Agencies Pilot New Program to Connect New Graduates to Local Industry | Local News

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Jason Koon Screenwriter

Several Burke County agencies came together this summer to tackle the county’s “opportunity for youth” issue.

Youth of opportunity are defined as the number of young people between the ages of 16 and 24 who are not working or in school, according to Sarah Crisp, program coordinator for Work in Burke. While the number of young people with opportunities has declined statewide since its peak in 2011, in Burke County, 22.2% of those ages 16-24 still fall into this category compared to 11% nationwide. the state.

“That’s one of the highest numbers in North Carolina,” Crisp said.

To combat this issue, Work in Burke, Burke County Public Schools, The Industrial Commons, and Western Piedmont Community College are collaborating to pilot the Opt-in program.

“It’s called Opt-in, which stands for Opportunity Internship,” Crisp said. “It’s for recently graduated seniors right now, so kids fresh out of high school.”

BCPS Superintendent Mike Swan called the program a “great opportunity” for new graduates who are unsure of their post-graduation plans.

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“For most of our graduates, it’s hard to know at 18 what you want to do in life and how to get there,” he says.

CTE Director Debbie Jennings said this program allows the district to function as “a conduit ‘helping the program’s industry partners’ connect with future high school graduates, bringing them into business and education. local industry, provide them with mentors and help kick-start their careers.

Rick Furse, dean of workforce development at Western Piedmont Community College, said career development counselors visited schools and met face-to-face with high school students to see if they had a plan. after graduation. After the meetings, the program developers targeted students with no plans to be part of the new internship program.

“We sent out invitations — there were about 300 kids that we sent out invitations to,” Furse said.

According to Crisp, nine Burke County companies have partnered with the internship program, all of which are looking for permanent employees. The industrial partners of the program are:

  • Geiger Furniture
  • I Ekornes
  • Meridian Special Yarn Group
  • Leviton
  • Seiren NA
  • Shenandoah Furniture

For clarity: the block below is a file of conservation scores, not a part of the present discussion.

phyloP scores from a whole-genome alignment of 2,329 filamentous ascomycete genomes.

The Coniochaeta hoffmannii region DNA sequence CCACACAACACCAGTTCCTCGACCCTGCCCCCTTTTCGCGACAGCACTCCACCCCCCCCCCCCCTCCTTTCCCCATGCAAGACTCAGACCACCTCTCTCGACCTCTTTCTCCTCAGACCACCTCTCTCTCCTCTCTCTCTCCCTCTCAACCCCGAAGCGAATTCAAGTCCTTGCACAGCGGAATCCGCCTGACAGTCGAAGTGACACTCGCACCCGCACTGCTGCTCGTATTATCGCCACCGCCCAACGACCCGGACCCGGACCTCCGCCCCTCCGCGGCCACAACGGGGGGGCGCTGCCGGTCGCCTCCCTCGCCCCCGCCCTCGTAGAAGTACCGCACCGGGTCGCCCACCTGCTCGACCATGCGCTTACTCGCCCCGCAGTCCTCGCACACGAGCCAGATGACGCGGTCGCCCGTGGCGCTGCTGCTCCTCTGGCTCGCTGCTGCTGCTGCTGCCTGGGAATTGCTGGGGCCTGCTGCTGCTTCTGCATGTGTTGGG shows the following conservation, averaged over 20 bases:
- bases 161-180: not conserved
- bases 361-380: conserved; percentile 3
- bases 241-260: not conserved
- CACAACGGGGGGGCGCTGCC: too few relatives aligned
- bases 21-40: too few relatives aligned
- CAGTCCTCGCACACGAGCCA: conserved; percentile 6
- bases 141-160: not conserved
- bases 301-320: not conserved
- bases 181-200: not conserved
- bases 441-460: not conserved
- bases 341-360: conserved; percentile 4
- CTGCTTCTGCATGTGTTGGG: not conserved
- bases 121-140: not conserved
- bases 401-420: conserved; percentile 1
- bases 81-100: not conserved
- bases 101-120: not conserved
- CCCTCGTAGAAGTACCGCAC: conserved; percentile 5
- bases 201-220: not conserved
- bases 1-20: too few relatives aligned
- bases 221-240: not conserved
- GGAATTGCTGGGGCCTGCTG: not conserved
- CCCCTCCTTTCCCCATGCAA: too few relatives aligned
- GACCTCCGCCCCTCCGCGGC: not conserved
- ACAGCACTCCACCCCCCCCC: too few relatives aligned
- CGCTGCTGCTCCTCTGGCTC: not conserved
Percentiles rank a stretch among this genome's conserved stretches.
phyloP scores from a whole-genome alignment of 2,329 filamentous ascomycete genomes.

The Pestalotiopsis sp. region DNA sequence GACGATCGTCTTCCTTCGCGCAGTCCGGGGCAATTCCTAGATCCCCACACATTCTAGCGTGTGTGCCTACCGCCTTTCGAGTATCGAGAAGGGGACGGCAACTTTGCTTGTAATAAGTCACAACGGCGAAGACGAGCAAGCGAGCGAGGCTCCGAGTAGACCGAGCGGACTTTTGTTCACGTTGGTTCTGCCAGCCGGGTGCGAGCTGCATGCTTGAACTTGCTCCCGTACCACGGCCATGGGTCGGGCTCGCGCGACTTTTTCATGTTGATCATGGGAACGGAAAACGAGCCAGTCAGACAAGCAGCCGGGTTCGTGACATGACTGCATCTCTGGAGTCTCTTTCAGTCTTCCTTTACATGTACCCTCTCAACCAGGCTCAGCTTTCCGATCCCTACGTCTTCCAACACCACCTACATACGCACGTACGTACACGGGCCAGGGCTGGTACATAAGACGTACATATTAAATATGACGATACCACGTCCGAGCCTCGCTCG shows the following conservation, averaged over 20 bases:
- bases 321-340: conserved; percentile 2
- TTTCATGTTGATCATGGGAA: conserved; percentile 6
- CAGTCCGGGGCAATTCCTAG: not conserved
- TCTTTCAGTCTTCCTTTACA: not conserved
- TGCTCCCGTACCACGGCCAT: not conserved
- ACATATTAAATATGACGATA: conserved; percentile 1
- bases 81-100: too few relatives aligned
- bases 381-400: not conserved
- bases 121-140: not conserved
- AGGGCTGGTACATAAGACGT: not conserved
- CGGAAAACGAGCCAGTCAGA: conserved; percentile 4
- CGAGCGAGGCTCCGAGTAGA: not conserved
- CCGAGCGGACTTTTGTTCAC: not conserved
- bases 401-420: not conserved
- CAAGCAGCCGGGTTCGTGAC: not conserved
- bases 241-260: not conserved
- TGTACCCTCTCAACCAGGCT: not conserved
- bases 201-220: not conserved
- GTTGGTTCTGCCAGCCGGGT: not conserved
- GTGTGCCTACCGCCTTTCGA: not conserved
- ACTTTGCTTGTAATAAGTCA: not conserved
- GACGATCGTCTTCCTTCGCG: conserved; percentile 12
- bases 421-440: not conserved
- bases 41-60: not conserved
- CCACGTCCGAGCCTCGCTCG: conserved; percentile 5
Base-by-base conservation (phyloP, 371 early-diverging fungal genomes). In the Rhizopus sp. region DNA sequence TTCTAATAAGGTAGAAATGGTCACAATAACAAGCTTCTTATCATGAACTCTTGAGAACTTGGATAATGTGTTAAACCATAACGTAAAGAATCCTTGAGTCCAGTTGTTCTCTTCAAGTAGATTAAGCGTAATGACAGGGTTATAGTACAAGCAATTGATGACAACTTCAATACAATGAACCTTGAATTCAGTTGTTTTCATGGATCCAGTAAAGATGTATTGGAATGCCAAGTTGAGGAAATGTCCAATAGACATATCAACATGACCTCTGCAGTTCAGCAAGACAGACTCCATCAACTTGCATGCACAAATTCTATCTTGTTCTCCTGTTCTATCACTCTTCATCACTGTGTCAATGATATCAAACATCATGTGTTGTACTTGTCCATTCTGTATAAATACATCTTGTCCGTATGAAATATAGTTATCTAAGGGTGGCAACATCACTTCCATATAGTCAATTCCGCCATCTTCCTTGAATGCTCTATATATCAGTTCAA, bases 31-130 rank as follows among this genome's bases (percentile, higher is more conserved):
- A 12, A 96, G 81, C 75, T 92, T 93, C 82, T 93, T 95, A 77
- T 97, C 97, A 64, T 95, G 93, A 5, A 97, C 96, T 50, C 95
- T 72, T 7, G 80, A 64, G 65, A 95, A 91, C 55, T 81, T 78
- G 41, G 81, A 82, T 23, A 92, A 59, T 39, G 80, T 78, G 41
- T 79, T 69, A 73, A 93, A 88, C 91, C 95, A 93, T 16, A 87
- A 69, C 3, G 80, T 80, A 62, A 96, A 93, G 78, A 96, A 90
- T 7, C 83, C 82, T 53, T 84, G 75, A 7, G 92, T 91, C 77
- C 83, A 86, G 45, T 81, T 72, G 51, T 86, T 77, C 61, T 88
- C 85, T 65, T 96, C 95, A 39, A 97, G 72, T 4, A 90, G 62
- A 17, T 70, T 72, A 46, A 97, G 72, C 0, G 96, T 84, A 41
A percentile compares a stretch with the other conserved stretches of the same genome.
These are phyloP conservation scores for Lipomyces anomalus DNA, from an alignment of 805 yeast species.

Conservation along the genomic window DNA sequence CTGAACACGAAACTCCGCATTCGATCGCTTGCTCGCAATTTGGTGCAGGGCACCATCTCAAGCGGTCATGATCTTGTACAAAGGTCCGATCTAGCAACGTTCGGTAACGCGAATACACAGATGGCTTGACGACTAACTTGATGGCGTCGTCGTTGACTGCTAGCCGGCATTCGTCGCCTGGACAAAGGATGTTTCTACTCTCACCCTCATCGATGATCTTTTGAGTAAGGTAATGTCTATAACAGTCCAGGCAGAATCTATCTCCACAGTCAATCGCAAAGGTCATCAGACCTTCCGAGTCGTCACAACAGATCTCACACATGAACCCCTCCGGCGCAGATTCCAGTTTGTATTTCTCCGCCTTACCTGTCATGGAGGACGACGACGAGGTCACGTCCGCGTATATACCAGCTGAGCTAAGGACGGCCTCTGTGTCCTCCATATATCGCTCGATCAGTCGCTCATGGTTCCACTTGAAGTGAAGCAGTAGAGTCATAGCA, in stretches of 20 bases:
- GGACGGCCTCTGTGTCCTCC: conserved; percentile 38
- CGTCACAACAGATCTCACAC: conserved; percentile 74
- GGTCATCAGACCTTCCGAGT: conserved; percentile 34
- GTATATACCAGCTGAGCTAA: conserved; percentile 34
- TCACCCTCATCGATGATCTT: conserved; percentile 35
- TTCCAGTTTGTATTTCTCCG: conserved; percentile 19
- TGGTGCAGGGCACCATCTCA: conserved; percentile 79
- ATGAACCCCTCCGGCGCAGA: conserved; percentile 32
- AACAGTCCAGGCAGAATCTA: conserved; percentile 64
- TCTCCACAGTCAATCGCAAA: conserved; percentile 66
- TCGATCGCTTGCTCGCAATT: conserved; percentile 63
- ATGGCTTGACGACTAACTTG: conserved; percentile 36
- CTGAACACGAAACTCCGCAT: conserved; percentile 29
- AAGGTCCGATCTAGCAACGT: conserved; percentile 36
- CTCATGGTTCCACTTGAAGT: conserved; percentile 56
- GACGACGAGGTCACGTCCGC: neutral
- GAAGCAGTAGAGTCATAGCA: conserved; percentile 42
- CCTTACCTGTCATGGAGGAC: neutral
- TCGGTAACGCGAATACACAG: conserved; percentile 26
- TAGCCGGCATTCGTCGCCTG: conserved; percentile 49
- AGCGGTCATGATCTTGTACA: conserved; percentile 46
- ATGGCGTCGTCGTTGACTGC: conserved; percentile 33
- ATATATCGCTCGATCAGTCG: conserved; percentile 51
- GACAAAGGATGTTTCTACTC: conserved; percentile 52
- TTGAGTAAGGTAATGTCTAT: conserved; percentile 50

• UNC Health
  • Unix packaging
  • Valdais weavers

Furse hopes the Opt-in program will make a difference, not just for young people in the county, but also for local businesses that are struggling to find employees.

“I go out and talk to industries in the area and one of the things I hear all the time is ‘we can’t find people,'” he said. “That’s been a common theme.”

On June 13, the 25 interns involved in this year’s program gathered at the Foothills Higher Education Center for an orientation day. During orientation, participants familiarized themselves with the program and the expectations of the company as well as with the world of work in general. In addition to orientation, Work in Burke will provide all interns with professional development training every Monday, including OSHA-10, CPR and first aid certifications.

According to Crisp, each intern was also assigned a community mentor and “work buddy” to help them learn about their specific workplace.

“The buddy is there to answer all the basic questions like ‘how do I point? ‘” she said.

Crisp said community mentors fulfill a more comprehensive role, helping interns adjust to life with their first professional job.

“The mentor is there to be by their side as they transition into this more professional world,” she said. “It’s someone from the community that Work in Burke has matched them with who is there to support, encourage and advise them when needed – also to connect them to all the resources in the community.”

Crisp said the ultimate goal of the program is to connect recent graduates with permanent employment available in Burke County.

“If they impress employers…and do everything they’re supposed to do, they can stick around as permanent, full-time employees,” she said. “This will not only give them a permanent job, but it will also mean a significant salary increase for each of these positions.”

Furse added that participants who complete the internship and go to full-time work will be eligible for free classes at the WPCC.

Program organizers said there is plenty of room for future growth built into the program. This summer, Furse said there was enough space to accommodate 72 recent graduates and he envisions more students being attracted to the program in future years based on the successes of this summer.

“We want to start again next summer and we want these children to be our spokespersons,” he said. “We plan to leverage this summer’s program to make next summer’s program more effective.”

Jason Koon is editor and can be reached at [email protected]

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